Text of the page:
From the Annals of the World History
King C. Gillette
(January 5, 1855 - July 9, 1932)
King Camp Gillette was an American businessman popularly known as the inventor of the safety razor, although several models were in existence before Gillette's design. Gillette's innovation was the thin, inexpensive, disposable blade of stamped steel. Gillette is widely credited with inventing the so-called razor and blades business model, where razors are sold cheaply to increase the market for blades, but in fact he only adopted this model after his competitors did.


Biography
Born in Fond du Lac, Wisconsin and raised in Chicago, Illinois. King Camp Gillette's family was devastated by the Great Chicago Fire of 1871. His ancestors came from England to Massachusetts in 1630.


Razors and blades
While working as a salesman for the Crown Cork and Seal Company in the 1890s, Gillette saw bottle caps, with the cork seal he sold, thrown away after the bottle was opened. This made him recognize the value in basing a business on a product that was used a few times, then discarded. As existing, relatively expensive, razor blades dulled quickly and needed continuous sharpening, a razor whose blade could be thrown away when it dulled would meet a real need and likely be profitable.
Safety razors had been developed in the mid-19th century, but still used a forged blade. In the 1870s, the Kampfe Brothers introduced a type of razor along these lines. Gillette improved these earlier safety-razor designs, and introduced the high-profit-margin stamped razor blade steel blade. Gillette's razor retailed for a substantial $5 (about $134 in 2006 dollars) - half the average working men weekly pay - yet sold by the millions. The most difficult part of development was engineering the blades, as thin, cheap steel was difficult to work and sharpen. This accounts for the delay between the initial idea and the product's introduction.

To sell the product, Gillette founded the American Safety Razor Company on September 28, 1901 (changing the company's name to Gillette Safety Razor Company in July 1902). Gillette obtained a trademark registration (0056921) for his portrait and signature on the packaging. Production began in 1903, when he sold a total of 51 razors and 168 blades. The following year, he sold 90,884 razors and 123,648 blades, thanks in part to Gillette's low prices, automated manufacturing techniques and good advertising. By 1908, the corporation had established manufacturing facilities in the United States, Canada, England, France and Germany. Razor sales reached 450,000 units and blade sales exceeded 70 million units in 1915. In 1918, when the U.S. entered World War I, the company provided all American soldiers with a field razor set, paid for by the government. The company continues in the present day as the Gillette brand of Procter & Gamble.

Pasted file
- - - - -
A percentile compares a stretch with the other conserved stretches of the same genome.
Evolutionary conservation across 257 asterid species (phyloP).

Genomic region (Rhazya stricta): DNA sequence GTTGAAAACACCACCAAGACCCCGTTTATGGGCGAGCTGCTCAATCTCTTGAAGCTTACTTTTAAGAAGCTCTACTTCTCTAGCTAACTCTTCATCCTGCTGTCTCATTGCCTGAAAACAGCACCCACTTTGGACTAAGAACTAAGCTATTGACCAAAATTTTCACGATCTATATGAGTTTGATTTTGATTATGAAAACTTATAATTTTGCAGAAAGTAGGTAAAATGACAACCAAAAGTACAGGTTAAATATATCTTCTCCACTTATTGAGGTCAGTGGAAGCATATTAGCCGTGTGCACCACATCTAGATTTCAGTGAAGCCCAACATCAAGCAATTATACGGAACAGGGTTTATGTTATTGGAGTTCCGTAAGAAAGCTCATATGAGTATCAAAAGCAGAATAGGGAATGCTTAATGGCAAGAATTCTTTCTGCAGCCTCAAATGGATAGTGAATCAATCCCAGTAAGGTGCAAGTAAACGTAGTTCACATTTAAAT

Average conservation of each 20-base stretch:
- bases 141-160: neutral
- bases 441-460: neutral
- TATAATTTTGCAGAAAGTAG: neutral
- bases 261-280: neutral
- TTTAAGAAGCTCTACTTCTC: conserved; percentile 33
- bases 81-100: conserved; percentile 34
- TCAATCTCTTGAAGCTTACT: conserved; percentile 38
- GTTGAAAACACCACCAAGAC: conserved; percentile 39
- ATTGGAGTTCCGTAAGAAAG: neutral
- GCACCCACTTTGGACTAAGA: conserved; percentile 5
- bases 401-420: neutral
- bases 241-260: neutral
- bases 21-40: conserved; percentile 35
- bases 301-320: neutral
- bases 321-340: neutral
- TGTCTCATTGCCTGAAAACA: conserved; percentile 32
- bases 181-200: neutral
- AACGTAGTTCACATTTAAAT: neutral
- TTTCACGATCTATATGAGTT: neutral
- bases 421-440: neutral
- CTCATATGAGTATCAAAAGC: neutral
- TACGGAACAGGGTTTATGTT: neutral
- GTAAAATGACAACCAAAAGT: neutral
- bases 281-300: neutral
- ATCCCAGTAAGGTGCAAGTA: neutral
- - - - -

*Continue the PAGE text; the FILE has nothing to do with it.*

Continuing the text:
Personal life
Gillette was also a Utopian Socialist. He published a book titled The Human Drift (1894) which advocated that all industry should be taken over by a single corporation owned by the public, and that everyone in the US should live in a giant city called Metropolis powered by Niagara Falls. A later book, World Corporation (1910) was a prospectus for a company set up to create this vision. He offered Theodore Roosevelt the presidency of the company, with a fee of one million dollars. (Roosevelt declined the offer.) Gillette's last book, The People's Corporation (1924), was written with Upton Sinclair and later inspired Glen H. Taylor.

In his later life he traveled extensively, and was universally recognized from his picture on the packets of razor blades. People were surprised that he was a real person rather than just a marketing image. A Gillette company history stated that in non-English speaking countries people would often ask for "the kind with the Man's Face" blades.

Gillette died in Los Angeles, California, and was interred in the lower levels of the Begonia Corridor in the Great Mausoleum located at Forest Lawn Memorial Park Cemetery in Glendale, California. He was almost bankrupt at the time of his death, due both to his having spent large amounts of money on property, and to his having lost much of the value of his corporate shares as a result of the Great Depression.


Legacy
Some peers in the marketing industry quote him as one of the innovators who revolutionized the Freebie marketing ideas.[13] The Gillette Company continued to thrive and sell products under a variety of brand names including Gillette, Braun, Oral-B, and Duracell. In 2005, the Gillette Company was sold to Procter & Gamble for $57 billion USD. It is now known as Global Blades & Razors, with the Gillette (brand), a business unit of Procter & Gamble.


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